RSPB Urges Us To Look After Our Garden Birds This Winter

RSPB Urges Us To Look After Our Garden Birds This Winter

Grow Talk by Sofy Robertson


As Christmas draws nearer and nearer, our minds are undoubtedly filled with gift lists, foodspiration and party plans. Amongst all of this festive chaos, the RSPB has asked us all to spare a thought for the avian visitors to our gardens this winter and what they will be having for their Christmas dinner.

Winter is a tricky time of year for our garden birds; the days are short and the nights are cold, so they must eat a lot of food in a short amount of time to have the energy to survive until morning.

In addition to this challenge, food is also harder to come by in winter. Insects are hibernating, grubs are buried deep in the ground and snow and ice make it harder to find food.

Some birds are more well-adapted to the cold season than others; robins mainly feed on invertebrates found in the soil and they will hunt through the leaf litter and under bushes, where the ground is sheltered from frosts. Robins also benefit from proportionately large eyes which help them to see well in dark places, thus giving them an advantage as the nights draw in early. Goldcrests too have found a way to ensure that they can feed constantly through the day to build up their energy stores for night. They feed on tiny insects and spiders that live on pine trees and spend most of their time in coniferous woodlands where they can flit from tree to tree, finding their lunches on the way.

Despite some birds’ adaptations to the colder months, winter still poses a threat to their survival, especially the harsher winters we have seen recently. So whilst you make plans to host friends and families for the festive season, what can you do to ensure your feathered visitors also enjoy their stay?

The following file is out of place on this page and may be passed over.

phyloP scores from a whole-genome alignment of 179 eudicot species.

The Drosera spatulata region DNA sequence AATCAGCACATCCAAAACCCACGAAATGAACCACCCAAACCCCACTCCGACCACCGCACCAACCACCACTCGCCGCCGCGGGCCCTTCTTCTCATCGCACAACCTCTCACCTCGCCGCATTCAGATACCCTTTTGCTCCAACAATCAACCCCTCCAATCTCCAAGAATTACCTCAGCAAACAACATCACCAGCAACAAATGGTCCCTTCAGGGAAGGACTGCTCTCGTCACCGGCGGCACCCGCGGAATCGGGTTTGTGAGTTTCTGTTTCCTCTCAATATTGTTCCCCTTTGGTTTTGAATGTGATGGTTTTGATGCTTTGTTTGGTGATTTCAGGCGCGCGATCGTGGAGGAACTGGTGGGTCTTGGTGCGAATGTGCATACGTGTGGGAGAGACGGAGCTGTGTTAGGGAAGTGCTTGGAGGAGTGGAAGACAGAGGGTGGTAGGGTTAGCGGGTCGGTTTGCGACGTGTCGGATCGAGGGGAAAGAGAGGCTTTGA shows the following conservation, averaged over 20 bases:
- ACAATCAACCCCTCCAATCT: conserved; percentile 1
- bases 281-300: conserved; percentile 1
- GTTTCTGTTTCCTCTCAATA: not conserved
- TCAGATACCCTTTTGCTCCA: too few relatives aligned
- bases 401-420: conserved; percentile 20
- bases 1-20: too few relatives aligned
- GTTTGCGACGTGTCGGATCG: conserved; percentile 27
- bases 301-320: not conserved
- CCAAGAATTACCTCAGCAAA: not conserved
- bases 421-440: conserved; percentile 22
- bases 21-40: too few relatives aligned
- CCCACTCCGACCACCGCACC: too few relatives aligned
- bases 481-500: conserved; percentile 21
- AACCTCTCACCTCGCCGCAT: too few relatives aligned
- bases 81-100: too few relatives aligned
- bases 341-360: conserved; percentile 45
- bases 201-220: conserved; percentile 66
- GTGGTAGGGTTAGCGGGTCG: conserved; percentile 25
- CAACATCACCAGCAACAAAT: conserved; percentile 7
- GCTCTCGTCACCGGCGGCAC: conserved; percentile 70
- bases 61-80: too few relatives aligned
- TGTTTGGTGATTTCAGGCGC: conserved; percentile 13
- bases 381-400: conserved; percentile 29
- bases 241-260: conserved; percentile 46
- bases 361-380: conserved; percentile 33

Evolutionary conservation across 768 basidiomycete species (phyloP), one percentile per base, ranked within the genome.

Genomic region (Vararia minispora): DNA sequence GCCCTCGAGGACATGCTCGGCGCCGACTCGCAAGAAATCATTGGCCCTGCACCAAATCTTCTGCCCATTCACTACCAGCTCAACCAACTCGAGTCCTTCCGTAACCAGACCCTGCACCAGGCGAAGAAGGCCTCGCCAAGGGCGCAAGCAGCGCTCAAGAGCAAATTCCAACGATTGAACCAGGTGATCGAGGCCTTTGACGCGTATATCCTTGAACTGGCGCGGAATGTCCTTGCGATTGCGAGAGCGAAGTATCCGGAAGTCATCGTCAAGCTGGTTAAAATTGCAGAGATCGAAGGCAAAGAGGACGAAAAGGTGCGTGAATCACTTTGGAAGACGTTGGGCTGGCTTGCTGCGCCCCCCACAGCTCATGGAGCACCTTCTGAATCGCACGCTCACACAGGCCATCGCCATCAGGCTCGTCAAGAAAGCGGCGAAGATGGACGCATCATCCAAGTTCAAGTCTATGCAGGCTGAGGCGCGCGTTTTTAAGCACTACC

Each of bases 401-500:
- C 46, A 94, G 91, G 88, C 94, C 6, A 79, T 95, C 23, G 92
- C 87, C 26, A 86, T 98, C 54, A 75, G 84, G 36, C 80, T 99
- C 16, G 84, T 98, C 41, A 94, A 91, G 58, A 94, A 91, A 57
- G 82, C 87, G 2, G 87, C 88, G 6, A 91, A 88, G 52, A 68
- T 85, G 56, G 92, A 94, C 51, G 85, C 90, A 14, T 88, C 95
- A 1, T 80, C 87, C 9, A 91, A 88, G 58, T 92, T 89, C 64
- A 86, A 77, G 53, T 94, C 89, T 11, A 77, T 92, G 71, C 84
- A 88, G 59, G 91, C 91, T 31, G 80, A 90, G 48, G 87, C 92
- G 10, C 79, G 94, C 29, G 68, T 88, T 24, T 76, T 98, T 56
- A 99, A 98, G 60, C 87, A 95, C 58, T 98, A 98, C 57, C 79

Sharing your dinner

Many of your kitchen scraps and Christmas leftovers make ideal snacks for birds visiting your garden and can help them get the sustenance they need to survive. Here’s a quick guide to common leftovers that will send your birds tweeting with joy.

  • Fat – from cuts of meat (as long as it is unsalted) can be put out in large pieces. Birds such as tits will be able to remove morsels. Ensure these are well-anchored to prevent larger birds from flying away with them. Don’t forget, cooked turkey fat is not suitable for birds.
  • Roast potatoes – allow them to cool and open them up. These are now suitable for most garden birds.
  • Vegetables – cold Brussels, parsnips and carrots can be eaten by starlings and other birds . Remember not to put out more than will be eaten in one day as you may run the risk of attracting rats.
  • Fruit – apples, pears and other fruit are very popular with all thrushes, tits and starlings. These can be cut up and left on bird tables or on the ground for birds to find.
  • Pastry – seems like an odd choice but whether cooked or uncooked it is excellent for birds, especially if it has been made with real fats.
  • Cheese – yes, birds love cheese too. Hard bits are favourites with robins, dunnocks, blackbirds and song thrushes. If you have wrens in your garden, place bits of cheese under hedgerows and other areas in your garden where you have noticed them feeding. Birds aren’t fans or strong blue cheeses though, so best stick to cheddar.
  • Dried fruits – raisins, sultanas and currants are the favourites of blackbirds, song thrushes and robins.
  • Biscuits and cake – a moment on the lips, a lifetime on the hips for us but the high fat content in these foods are ideal for birds in winter. Don’t worry, they aren’t fussy guests so there’s no need to bake especially for them; stale cake and broken biscuits will do.

 

Top tips for feeding your garden birds

  • Don’t put out salty foods. Birds can’t digest salt and it will damage their nervous systems.
  • Only leave a day’s worth of food. Leaving too much can attract rats and other vermin.
  • Always follow normal hygiene procedures, ensuring you wash your hands thoroughly after filling and washing bird feeders.

 

Photo by Chris Child on Unsplash

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